Simultaneously subtly haunting and strikingly calamitous the debut album “Sleepwater” from Bradford based duo Ronan Peaker and Mickey Dale, who together form Experiment 637, is an enchanting immersion into the soundscape of despair and existential dread.  

Opening with the fragile and quietly despondent track “Old Machine” which narrates from the perspective of someone physically and mentally lost Experiment 637 immediately establish the melancholy mood of the album. With the use of soft piano chords as well as the echoing and subtle static noise that encompasses large portions of the track merging with the broken sounding vocals of Ronan Peaker the song feels like a beautifully done musical testament of someone simply giving into darkness. There’s an eerie and slightly disturbing tone to the opening track which Experiment 637 carry on building on as the album progresses.  

The second and presently most popular track from the album “Too Soon to Call a Search” is equally delicate in its approach yet even more poignant. Beginning with the muted acoustic guitar notes and neofolk sound reminiscent of something by The Microphones the soft acoustic atmosphere is quickly pierced by echoing electric guitar and more of a shoegaze twist.

The unexpected transition between these two different sounds that continues throughout the track creates a foreboding and perturbing atmosphere that is also displayed in the lyrics of the track that depict an obsessively co-dependent relationship. The ability of Experiment 637 to create a moving atmosphere through their music is proven in “Sleepwater” many times.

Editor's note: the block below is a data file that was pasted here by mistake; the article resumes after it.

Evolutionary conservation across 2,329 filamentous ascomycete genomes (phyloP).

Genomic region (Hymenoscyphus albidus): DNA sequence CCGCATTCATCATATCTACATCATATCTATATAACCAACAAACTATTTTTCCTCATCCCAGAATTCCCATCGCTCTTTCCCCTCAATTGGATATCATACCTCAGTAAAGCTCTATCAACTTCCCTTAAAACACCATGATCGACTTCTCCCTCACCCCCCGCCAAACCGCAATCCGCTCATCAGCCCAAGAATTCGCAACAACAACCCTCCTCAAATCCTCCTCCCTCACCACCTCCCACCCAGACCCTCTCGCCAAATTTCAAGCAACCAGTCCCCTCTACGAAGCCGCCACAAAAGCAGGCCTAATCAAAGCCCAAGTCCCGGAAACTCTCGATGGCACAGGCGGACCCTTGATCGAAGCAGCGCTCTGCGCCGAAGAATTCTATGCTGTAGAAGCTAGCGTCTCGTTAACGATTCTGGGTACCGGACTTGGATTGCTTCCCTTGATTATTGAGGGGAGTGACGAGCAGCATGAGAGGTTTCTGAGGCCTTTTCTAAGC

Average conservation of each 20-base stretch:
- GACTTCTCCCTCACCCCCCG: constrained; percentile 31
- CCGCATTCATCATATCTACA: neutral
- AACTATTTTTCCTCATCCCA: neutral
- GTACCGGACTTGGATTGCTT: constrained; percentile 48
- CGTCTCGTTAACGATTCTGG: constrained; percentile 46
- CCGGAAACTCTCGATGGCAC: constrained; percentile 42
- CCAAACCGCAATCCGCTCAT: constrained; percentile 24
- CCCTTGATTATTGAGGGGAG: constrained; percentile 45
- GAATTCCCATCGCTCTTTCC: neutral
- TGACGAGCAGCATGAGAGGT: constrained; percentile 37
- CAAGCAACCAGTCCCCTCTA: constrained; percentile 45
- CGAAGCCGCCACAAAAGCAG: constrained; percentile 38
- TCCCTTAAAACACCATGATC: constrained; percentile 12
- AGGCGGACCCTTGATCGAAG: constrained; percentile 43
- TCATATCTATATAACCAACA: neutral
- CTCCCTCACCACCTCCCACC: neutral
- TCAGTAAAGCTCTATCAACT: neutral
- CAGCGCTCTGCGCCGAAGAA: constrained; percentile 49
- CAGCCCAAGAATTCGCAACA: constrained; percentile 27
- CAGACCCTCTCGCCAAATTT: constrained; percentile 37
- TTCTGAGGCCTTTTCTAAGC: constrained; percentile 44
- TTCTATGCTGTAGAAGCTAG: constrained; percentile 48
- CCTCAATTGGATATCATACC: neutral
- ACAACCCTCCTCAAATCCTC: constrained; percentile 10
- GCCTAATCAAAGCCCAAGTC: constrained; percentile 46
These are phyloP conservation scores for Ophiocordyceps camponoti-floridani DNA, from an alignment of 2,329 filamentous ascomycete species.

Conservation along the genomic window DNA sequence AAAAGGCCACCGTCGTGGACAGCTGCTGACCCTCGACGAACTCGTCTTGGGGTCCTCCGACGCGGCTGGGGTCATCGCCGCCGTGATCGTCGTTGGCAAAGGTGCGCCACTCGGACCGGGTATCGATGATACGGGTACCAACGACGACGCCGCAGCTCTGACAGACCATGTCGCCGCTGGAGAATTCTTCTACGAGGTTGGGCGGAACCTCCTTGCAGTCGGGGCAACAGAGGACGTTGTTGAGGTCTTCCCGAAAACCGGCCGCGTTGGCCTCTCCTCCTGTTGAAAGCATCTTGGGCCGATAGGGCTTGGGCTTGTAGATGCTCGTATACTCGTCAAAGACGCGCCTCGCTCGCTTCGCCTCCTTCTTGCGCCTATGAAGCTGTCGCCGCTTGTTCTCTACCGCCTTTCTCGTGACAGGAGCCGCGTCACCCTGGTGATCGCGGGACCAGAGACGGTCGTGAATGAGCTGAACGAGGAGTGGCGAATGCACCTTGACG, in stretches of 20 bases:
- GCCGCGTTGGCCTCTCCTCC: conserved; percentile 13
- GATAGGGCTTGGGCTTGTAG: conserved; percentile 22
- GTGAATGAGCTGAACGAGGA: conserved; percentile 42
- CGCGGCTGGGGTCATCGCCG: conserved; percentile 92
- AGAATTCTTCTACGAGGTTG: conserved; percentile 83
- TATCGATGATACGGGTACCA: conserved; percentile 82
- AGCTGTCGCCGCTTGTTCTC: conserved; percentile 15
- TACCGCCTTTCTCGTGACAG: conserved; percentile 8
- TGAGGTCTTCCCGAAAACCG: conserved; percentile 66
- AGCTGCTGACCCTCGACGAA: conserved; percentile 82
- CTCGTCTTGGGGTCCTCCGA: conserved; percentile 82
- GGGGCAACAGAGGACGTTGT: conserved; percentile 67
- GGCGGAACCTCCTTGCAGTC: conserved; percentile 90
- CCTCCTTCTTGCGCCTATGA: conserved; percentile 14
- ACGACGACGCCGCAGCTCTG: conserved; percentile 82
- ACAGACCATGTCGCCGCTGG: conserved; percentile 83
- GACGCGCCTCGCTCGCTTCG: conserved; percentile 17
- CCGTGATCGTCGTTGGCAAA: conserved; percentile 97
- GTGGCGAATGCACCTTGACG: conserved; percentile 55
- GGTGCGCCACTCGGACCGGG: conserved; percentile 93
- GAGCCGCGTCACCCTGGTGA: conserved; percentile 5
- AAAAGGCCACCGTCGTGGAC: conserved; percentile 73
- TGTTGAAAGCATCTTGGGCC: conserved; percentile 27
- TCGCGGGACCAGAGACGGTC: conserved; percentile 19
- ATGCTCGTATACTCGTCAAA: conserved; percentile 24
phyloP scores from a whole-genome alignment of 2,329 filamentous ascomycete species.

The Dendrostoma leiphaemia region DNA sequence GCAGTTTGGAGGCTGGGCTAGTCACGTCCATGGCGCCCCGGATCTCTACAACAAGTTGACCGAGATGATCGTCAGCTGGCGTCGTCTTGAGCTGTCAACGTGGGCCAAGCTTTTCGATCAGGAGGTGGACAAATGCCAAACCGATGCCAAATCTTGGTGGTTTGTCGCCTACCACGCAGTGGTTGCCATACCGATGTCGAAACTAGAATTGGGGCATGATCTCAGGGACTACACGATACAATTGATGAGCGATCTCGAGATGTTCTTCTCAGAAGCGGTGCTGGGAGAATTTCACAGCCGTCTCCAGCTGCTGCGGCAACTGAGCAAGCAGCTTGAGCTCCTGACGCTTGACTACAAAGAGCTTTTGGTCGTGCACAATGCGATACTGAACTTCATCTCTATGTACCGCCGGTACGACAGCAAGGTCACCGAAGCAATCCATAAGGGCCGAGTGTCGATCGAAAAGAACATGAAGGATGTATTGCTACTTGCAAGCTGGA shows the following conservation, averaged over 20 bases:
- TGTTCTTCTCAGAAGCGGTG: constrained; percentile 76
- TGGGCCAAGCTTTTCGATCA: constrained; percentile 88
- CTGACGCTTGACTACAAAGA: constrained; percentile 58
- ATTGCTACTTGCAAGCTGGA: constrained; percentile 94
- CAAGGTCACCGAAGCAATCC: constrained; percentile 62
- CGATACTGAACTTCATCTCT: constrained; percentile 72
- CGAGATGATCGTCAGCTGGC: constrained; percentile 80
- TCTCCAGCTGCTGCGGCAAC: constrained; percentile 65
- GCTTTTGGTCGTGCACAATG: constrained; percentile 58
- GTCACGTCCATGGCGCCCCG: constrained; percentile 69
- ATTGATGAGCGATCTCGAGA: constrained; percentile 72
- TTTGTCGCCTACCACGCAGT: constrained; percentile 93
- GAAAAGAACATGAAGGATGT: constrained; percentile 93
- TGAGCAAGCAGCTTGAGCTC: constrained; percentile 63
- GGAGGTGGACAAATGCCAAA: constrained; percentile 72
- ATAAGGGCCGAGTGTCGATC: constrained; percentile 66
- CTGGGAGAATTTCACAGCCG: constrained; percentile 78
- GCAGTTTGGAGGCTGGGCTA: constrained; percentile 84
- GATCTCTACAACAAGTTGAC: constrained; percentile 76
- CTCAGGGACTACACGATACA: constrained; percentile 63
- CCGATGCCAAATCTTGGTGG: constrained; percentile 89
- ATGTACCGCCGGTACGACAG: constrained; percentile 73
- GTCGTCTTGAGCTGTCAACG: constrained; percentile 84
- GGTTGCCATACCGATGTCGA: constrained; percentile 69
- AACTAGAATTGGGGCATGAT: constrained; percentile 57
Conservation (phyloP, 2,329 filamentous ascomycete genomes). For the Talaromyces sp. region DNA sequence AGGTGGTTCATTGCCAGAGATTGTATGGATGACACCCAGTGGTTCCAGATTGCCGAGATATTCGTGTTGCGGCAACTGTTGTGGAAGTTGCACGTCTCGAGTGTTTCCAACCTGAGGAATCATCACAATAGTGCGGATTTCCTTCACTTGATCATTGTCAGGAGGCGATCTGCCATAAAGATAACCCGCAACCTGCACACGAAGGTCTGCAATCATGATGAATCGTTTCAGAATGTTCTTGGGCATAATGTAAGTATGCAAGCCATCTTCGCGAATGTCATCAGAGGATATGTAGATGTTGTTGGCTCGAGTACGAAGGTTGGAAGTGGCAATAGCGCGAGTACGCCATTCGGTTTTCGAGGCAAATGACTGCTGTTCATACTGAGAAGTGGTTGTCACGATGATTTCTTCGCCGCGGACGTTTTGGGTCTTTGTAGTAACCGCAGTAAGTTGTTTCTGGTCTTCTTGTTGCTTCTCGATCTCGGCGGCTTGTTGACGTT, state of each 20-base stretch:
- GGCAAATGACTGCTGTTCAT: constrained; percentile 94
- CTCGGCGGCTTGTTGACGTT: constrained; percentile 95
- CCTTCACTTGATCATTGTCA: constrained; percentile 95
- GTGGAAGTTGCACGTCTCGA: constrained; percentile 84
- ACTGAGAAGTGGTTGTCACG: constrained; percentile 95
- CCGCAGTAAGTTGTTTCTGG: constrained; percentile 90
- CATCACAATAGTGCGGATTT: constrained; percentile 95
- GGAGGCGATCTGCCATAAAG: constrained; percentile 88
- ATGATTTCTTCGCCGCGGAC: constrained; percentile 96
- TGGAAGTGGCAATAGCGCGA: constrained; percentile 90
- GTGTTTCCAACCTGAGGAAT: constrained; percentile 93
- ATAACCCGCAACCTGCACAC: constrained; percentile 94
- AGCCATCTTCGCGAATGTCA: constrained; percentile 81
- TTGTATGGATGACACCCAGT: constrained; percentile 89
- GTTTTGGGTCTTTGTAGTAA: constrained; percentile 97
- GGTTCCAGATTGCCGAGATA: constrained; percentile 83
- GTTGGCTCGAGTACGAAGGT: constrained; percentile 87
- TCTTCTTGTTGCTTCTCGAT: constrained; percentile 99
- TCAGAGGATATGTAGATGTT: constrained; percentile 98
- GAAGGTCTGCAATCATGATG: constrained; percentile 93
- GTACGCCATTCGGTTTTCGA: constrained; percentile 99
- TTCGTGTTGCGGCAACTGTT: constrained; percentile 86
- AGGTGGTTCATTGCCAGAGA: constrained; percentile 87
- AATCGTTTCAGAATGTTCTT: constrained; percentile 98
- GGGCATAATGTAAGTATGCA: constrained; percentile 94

Another strong track on “Sleepwater” where Experiment 637 skilfully merge both their delicately subdued sound with the cataclysmic to create a sense of dread is the song “Midday Sun” which starts as an exquisite piano ballad and slowly becomes more chaotic as it progresses ending with industrial noise madness that is completely overwhelming.

The psychedelic aspect to more shoegaze tracks such as “Bendy One” harbours a dystopian energy as it hypnotises the listener. Moments of unease are frequent on this album and are delivered in an almost beguiling manner as tracks such as “Undercurrent”, “Kick Me in Your Sleep” and “Plains” seem to almost lull the listener into a state of dreaming that will surely end in nightmare.  

Despite the broken rhythm and depressed tone to much of the album the track “Is as the Wind” is an encouraging track in which Experiment 637 use the electronic instrumentals to create a soaring sense of assurance rather than one of doom.

The closing track to the album “Wandering Alone” however definitely ends the album on a darker note but as always crafted with exquisite sadness. Despite its gloomy and sometimes disconcerting nature, “Sleepwater” is an album that is a complete pleasure to indulge in showing Experiment 637’s skill in bewitching the listener.